Ecommerce Europe has been invited by the European Commission to present its position on the barriers faced by online merchants and consumers when they sell or buy online. Marlene ten Ham – Secretary General of Ecommerce Europe – presented the views of the association in a video message together with other representatives from the consumer and business organizations in the European Union (EU).
E-commerce top priority for the European Commission
The video has been used as an introduction to the discussions at a recent meeting of European Justice Ministers, during which many of Ecommerce Europe’s concerns were taken into account. Justice Commissioner Vĕra Jourová gave a speech at the end of the meeting highlighting the importance of a seamless e-commerce sector in Europe. The Commissioner affirmed that the Commission wants to “simplify the rules for consumers making online and digital purchases, and facilitate e-commerce”.
Legal fragmentation of European rules is key obstacle
One of the key obstacles to the Digital Single Market is the legal fragmentation of consumer and contract rules, affirmed Commissioner Jourová, which is also one of Ecommerce Europe’s main concerns. As a result, only 15% of consumers bought online from other European countries in 2014, while 44% did so domestically, and only 5% of businesses sell cross-border online, according to the Commission. Like the Commission, also Ecommerce Europe believes that the complexity of the legal landscape results in consumers losing trust in buying cross-border, and consequently losses for merchants. Consumers could save €11.7bn each year if they could choose from a full range of EU goods and services when shopping online, declared the Justice Commissioner.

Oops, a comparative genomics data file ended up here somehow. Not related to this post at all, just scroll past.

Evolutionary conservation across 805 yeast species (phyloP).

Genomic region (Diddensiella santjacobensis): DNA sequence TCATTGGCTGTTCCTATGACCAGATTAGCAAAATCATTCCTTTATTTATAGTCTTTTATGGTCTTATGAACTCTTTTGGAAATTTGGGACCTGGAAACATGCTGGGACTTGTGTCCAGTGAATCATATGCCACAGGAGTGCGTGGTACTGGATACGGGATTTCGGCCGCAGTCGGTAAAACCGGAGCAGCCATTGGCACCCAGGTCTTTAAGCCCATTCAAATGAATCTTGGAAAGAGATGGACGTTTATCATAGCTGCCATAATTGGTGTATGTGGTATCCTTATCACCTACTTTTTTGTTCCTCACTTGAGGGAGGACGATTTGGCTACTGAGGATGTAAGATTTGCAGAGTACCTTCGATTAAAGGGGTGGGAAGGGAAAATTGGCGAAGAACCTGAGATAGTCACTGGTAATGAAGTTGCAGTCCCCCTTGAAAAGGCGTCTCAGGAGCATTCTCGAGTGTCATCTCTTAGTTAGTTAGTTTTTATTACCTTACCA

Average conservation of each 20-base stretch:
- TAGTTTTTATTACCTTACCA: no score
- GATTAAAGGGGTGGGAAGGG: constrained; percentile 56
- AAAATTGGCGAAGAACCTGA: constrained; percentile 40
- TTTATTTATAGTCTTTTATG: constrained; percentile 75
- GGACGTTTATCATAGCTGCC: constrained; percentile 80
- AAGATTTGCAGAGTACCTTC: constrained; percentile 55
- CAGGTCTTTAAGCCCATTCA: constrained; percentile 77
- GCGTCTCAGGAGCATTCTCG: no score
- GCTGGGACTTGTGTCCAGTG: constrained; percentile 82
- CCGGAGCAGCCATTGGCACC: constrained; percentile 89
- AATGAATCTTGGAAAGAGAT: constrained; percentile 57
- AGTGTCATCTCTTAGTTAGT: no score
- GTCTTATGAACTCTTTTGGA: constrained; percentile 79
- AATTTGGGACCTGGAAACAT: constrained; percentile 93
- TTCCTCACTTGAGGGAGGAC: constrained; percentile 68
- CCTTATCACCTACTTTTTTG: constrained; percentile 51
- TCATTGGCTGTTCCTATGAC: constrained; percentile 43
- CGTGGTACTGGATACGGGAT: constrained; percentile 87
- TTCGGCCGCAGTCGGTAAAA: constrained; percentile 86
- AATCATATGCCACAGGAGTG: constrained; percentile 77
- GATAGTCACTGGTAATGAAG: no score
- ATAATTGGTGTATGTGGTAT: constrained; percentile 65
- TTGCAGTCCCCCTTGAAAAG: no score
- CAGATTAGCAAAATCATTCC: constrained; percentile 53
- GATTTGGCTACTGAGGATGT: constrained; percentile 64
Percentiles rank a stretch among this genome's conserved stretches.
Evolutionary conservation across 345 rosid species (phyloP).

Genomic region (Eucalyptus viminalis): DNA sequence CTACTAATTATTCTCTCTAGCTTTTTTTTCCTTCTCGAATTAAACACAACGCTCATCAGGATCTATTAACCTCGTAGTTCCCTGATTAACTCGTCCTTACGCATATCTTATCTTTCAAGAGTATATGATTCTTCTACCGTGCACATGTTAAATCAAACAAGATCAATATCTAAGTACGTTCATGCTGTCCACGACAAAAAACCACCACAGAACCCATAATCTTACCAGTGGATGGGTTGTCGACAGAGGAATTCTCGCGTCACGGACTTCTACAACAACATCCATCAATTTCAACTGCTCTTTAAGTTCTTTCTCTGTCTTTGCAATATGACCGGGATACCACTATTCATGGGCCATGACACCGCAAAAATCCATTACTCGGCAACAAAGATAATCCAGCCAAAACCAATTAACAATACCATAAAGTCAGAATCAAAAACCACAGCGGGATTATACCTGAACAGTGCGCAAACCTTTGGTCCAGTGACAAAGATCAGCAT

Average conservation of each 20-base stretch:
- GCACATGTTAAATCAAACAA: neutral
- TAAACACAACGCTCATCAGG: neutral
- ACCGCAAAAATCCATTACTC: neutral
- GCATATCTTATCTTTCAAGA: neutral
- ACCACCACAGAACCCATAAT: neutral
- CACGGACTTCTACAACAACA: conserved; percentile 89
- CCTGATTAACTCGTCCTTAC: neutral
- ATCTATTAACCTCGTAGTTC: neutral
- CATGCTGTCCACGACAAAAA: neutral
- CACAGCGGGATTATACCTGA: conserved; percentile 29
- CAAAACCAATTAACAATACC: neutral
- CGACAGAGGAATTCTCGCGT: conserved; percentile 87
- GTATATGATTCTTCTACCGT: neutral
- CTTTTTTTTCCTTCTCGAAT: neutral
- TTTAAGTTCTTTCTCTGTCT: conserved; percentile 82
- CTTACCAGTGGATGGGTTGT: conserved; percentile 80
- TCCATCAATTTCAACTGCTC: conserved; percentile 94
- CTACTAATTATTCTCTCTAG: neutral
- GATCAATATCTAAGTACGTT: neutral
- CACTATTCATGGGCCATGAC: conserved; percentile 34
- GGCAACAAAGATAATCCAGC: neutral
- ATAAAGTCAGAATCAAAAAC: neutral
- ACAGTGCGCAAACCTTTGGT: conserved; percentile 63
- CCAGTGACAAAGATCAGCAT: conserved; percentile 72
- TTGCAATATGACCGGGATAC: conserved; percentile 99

Fragmentation is too costly for online merchants
The Commission is aware that the cost of this fragmentation represents a key problem for online merchants. The fact that they need to comply with 28 different sets of for example contract or privacy rules has a heavy price tag and that is why Ecommerce Europe advocates for harmonization of such European rules. Adding everything up, the total costs suffered by businesses when they sell cross-border to consumers in the EU is between €4bn and €8bn, according to Commissioner Jourová. These costs are of course more burdensome for Small and Medium companies.
The European legislators are willing to offer both consumer and businesses the right rules to break down legal fragmentation in the Digital Single Market in order to ensure that consumers are adequately protected and that businesses benefit from a level playing field. Ecommerce Europe stays closely in contact with the European policy makers, assuring that the interest of the sector will be taken into account.
For an overview of Ecommerce Europe’s recommendations, please click here for the Ecommerce Europe Priority Paper (2014). Ecommerce Europe will present an updated version of her Digital Single Market policy priorities beginning next week.